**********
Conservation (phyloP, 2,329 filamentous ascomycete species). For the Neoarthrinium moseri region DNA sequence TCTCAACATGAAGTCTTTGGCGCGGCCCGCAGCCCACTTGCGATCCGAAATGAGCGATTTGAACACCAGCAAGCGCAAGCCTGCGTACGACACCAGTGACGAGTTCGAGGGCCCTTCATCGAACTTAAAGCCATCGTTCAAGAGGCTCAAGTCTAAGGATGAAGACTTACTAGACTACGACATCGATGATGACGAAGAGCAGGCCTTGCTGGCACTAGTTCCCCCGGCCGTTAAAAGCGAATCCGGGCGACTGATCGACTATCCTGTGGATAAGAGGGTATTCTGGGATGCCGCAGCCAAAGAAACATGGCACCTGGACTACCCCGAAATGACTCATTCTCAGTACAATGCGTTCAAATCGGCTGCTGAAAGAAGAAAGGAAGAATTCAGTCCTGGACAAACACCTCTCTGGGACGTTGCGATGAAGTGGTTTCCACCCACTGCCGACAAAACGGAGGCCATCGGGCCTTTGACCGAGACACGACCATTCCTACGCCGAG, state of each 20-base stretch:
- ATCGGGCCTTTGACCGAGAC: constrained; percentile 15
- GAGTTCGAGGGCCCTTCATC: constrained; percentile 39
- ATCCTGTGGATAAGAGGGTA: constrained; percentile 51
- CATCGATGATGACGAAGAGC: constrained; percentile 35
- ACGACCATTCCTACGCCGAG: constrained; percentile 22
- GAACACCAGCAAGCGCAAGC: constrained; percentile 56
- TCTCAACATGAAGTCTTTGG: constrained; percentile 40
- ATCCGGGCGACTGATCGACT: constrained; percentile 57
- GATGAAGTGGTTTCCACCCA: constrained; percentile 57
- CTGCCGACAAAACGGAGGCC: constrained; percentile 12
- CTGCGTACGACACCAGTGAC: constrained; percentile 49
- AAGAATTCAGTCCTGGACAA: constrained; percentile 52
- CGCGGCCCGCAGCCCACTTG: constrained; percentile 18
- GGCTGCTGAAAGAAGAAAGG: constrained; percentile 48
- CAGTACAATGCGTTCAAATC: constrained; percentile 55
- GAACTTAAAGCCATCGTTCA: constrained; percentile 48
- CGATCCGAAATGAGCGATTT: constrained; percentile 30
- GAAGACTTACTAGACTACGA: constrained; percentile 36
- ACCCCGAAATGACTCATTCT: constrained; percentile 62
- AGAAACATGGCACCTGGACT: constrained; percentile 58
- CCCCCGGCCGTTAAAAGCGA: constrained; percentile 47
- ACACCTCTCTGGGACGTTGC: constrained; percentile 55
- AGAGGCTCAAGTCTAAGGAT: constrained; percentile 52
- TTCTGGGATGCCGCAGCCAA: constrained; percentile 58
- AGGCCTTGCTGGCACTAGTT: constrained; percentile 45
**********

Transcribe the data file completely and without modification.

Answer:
Conservation (phyloP, 2,329 filamentous ascomycete species). For the Neoarthrinium moseri region DNA sequence TCTCAACATGAAGTCTTTGGCGCGGCCCGCAGCCCACTTGCGATCCGAAATGAGCGATTTGAACACCAGCAAGCGCAAGCCTGCGTACGACACCAGTGACGAGTTCGAGGGCCCTTCATCGAACTTAAAGCCATCGTTCAAGAGGCTCAAGTCTAAGGATGAAGACTTACTAGACTACGACATCGATGATGACGAAGAGCAGGCCTTGCTGGCACTAGTTCCCCCGGCCGTTAAAAGCGAATCCGGGCGACTGATCGACTATCCTGTGGATAAGAGGGTATTCTGGGATGCCGCAGCCAAAGAAACATGGCACCTGGACTACCCCGAAATGACTCATTCTCAGTACAATGCGTTCAAATCGGCTGCTGAAAGAAGAAAGGAAGAATTCAGTCCTGGACAAACACCTCTCTGGGACGTTGCGATGAAGTGGTTTCCACCCACTGCCGACAAAACGGAGGCCATCGGGCCTTTGACCGAGACACGACCATTCCTACGCCGAG, state of each 20-base stretch:
- ATCGGGCCTTTGACCGAGAC: constrained; percentile 15
- GAGTTCGAGGGCCCTTCATC: constrained; percentile 39
- ATCCTGTGGATAAGAGGGTA: constrained; percentile 51
- CATCGATGATGACGAAGAGC: constrained; percentile 35
- ACGACCATTCCTACGCCGAG: constrained; percentile 22
- GAACACCAGCAAGCGCAAGC: constrained; percentile 56
- TCTCAACATGAAGTCTTTGG: constrained; percentile 40
- ATCCGGGCGACTGATCGACT: constrained; percentile 57
- GATGAAGTGGTTTCCACCCA: constrained; percentile 57
- CTGCCGACAAAACGGAGGCC: constrained; percentile 12
- CTGCGTACGACACCAGTGAC: constrained; percentile 49
- AAGAATTCAGTCCTGGACAA: constrained; percentile 52
- CGCGGCCCGCAGCCCACTTG: constrained; percentile 18
- GGCTGCTGAAAGAAGAAAGG: constrained; percentile 48
- CAGTACAATGCGTTCAAATC: constrained; percentile 55
- GAACTTAAAGCCATCGTTCA: constrained; percentile 48
- CGATCCGAAATGAGCGATTT: constrained; percentile 30
- GAAGACTTACTAGACTACGA: constrained; percentile 36
- ACCCCGAAATGACTCATTCT: constrained; percentile 62
- AGAAACATGGCACCTGGACT: constrained; percentile 58
- CCCCCGGCCGTTAAAAGCGA: constrained; percentile 47
- ACACCTCTCTGGGACGTTGC: constrained; percentile 55
- AGAGGCTCAAGTCTAAGGAT: constrained; percentile 52
- TTCTGGGATGCCGCAGCCAA: constrained; percentile 58
- AGGCCTTGCTGGCACTAGTT: constrained; percentile 45